Invincible Living: The Technology of Yoga, the Power of Breath, and Other Tools to Amplify Your Life by Guru Jagat (HarperElixir, Jan. 2017) is her call to the practice of Kundalini yoga to foster health and well-being. Jagat writes that Kundalini yoga replaces complex poses with breathing exercises to boost energy, quick meditations, and simple poses that can be done anywhere. She is a favorite of celebrities Demi Moore and Russell Brand.

Yoga for Amputees: Finding Wholeness After Limb Loss; A Guide for Yoga Students and Teachers by Marsha Danzig (Monkfish, Mar. 2017) offers a course in yoga practice specifically for amputees and yoga teachers who work with them. Danzig, herself a below-the-knee amputee, gives clear explanations of what yoga is, why it can help amputees, and how an amputee can prepare to practice yoga. She is an educator and the founder of Yoga for Amputees Foundation, which trains yoga teachers to work with amputees.

Be Mindful & Meditate

Although the mindfulness label has been slapped on everything, including shopping and dieting, the practice is hardly new, nor will it fade away anytime soon. That is all the more true for meditation, which, after a couple thousand years, is here to stay.

What’s Wrong with Mindfulness (and What Isn’t): Zen Perspectives edited by Barry Magid and Robert Rosenbaum (Wisdom, Oct.) asks whether the ubiquity of mindfulness is a good thing. Zen teachers Norman Fischer, Gil Fronsdal, Sallie Jiko Tisdale, and others write that decoupling mindfulness from Buddhism might set a dangerous precedent. They offer their perspectives on what mindfulness means, its strengths, and the potential pitfalls, urging a deeper understanding of its roots and where it might be headed.

The Mindfulness in Plain English Journal by Bhante Gunaratana (Wisdom, Dec.) is based on the classic bestseller Mindfulness in Plain English. Practitioners can discover the transformative power of mindfulness in their own words as they write journal entries about what they experience in their meditation practice. The book includes a brief introduction to meditation, along with mindfulness tips and inspiring quotes.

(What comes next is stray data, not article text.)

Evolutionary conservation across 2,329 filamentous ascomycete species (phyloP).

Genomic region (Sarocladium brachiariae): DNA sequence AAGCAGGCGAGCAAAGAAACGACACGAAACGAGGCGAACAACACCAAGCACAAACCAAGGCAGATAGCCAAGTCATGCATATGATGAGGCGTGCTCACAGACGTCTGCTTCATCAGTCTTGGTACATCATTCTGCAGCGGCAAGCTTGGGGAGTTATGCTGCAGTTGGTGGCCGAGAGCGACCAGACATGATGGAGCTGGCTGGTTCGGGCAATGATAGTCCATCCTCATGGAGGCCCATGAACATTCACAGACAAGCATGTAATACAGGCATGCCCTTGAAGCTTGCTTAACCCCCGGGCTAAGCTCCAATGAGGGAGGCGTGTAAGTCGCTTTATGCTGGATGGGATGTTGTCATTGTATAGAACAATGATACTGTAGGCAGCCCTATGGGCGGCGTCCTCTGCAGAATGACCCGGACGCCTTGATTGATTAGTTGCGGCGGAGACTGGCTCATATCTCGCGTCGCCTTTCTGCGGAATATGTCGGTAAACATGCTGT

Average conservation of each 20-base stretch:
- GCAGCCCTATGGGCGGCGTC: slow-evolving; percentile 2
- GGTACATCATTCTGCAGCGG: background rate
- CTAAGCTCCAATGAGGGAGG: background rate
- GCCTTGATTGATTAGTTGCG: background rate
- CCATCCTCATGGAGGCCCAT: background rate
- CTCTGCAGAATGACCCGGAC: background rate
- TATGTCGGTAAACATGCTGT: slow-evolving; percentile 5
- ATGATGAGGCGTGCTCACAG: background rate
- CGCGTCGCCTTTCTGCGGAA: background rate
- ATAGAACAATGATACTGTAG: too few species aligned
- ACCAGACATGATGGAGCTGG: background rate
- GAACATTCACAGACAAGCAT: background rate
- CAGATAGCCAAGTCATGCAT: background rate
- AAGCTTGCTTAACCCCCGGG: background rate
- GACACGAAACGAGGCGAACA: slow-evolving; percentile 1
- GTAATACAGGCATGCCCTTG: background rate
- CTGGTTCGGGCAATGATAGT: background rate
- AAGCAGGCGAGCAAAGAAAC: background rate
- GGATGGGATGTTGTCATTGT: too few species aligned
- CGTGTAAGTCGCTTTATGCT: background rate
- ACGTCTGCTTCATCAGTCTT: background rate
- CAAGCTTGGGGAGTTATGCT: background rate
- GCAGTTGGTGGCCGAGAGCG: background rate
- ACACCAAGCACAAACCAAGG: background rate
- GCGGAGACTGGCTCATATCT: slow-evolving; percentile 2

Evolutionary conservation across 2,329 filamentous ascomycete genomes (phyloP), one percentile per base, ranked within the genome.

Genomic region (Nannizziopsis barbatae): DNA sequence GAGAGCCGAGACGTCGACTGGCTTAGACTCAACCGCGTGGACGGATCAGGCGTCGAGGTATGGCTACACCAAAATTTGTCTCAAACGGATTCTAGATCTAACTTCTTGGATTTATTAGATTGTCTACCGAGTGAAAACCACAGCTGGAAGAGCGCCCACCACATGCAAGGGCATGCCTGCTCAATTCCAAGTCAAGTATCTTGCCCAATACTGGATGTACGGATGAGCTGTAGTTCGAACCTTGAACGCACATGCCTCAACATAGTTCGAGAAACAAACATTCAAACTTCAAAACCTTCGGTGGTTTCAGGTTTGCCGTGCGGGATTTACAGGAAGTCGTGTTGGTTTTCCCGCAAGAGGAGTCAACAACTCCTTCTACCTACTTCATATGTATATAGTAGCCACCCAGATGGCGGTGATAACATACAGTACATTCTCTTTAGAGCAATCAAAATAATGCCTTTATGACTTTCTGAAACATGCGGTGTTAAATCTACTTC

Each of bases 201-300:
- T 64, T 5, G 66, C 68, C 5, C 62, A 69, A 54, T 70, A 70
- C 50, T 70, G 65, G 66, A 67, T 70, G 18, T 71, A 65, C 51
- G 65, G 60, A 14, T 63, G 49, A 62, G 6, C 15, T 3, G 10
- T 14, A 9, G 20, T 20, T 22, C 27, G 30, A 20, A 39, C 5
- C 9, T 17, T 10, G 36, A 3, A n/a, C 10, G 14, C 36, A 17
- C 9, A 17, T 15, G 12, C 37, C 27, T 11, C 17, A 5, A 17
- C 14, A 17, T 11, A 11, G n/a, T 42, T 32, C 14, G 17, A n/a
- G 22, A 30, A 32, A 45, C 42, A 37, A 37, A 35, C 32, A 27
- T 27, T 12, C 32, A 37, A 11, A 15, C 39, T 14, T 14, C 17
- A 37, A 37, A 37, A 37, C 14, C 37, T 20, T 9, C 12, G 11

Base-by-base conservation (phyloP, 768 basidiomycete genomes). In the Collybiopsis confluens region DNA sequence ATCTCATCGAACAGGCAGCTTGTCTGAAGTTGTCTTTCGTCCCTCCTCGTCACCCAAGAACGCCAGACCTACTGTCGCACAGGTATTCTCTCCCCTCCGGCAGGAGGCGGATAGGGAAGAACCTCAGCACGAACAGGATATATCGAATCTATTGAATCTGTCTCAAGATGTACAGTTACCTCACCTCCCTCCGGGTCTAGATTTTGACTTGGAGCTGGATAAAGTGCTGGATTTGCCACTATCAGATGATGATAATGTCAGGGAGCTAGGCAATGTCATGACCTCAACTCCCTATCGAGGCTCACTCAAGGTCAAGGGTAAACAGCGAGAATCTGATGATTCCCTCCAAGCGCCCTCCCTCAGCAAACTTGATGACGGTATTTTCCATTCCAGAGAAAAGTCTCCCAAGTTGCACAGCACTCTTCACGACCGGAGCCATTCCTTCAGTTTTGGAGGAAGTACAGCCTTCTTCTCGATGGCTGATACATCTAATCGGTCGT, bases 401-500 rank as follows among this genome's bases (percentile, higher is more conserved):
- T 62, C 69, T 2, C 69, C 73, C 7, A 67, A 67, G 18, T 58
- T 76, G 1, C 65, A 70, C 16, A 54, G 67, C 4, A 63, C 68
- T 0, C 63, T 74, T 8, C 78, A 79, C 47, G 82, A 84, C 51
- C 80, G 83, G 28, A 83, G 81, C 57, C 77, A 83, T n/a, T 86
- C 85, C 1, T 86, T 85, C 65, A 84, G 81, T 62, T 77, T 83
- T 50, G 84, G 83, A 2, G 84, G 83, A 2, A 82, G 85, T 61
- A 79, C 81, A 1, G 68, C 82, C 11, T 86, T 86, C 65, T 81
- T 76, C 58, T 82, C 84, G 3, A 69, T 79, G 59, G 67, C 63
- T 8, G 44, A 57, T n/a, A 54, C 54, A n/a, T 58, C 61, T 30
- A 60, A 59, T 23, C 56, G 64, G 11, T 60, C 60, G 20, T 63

Loving-Kindness in Plain English by Bhante Gunaratana (Wisdom, Mar. 2017) brings the wisdom of the bestselling author of Mindfulness in Plain English to the practice of loving-kindness meditation with personal anecdotes, step-by-step meditations, conversational renderings of the Buddha’s words in the suttas, and transformative insights.

Cool Mind by David Keefe (Shambhala, Sept.) introduces teens, young adults, teachers, coaches, and others who work with young people to ways to handle stress, build self-confidence, and improve concentration through meditation, breathing exercises, and visualization.

Girl Time by Nuanprang Snitbhan (Shambhala, Sept.) provides mindfulness-based activities for mothers and their preteen daughters to enhance communication and bonding. Activities include breathing exercises.

Pema Chödrön’s Compassion Cards (Shambhala, Oct.) presents Buddhist teachings and practices written on 59 cards by Buddhist nun and author Chodron, with her commentary.

Mindful Games by Susan Kaiser Greenland (Shambhala, Nov.) offers a playful approach to teaching mindfulness and meditation to children and youths ages 5–15.

Paths to Health and Wellness

The mind-body-spirit category includes books on alternative ways to health and wellness, with books on treatments including traditional Chinese medicine, bodywork, herbalism, and more. That includes lots of books on aromatherapy, which has become widely familiar only in the past couple of decades and is now a thriving topic. Munro Magruder, associate publisher of New World Library, says, “When we published the first edition of The Complete Book of Essential Oils and Aromatherapy in 1991, only the editor had a clue what this book was about. Twenty-five years later, it is our #2 revenue-generating book and has sold over 600,000 copies.”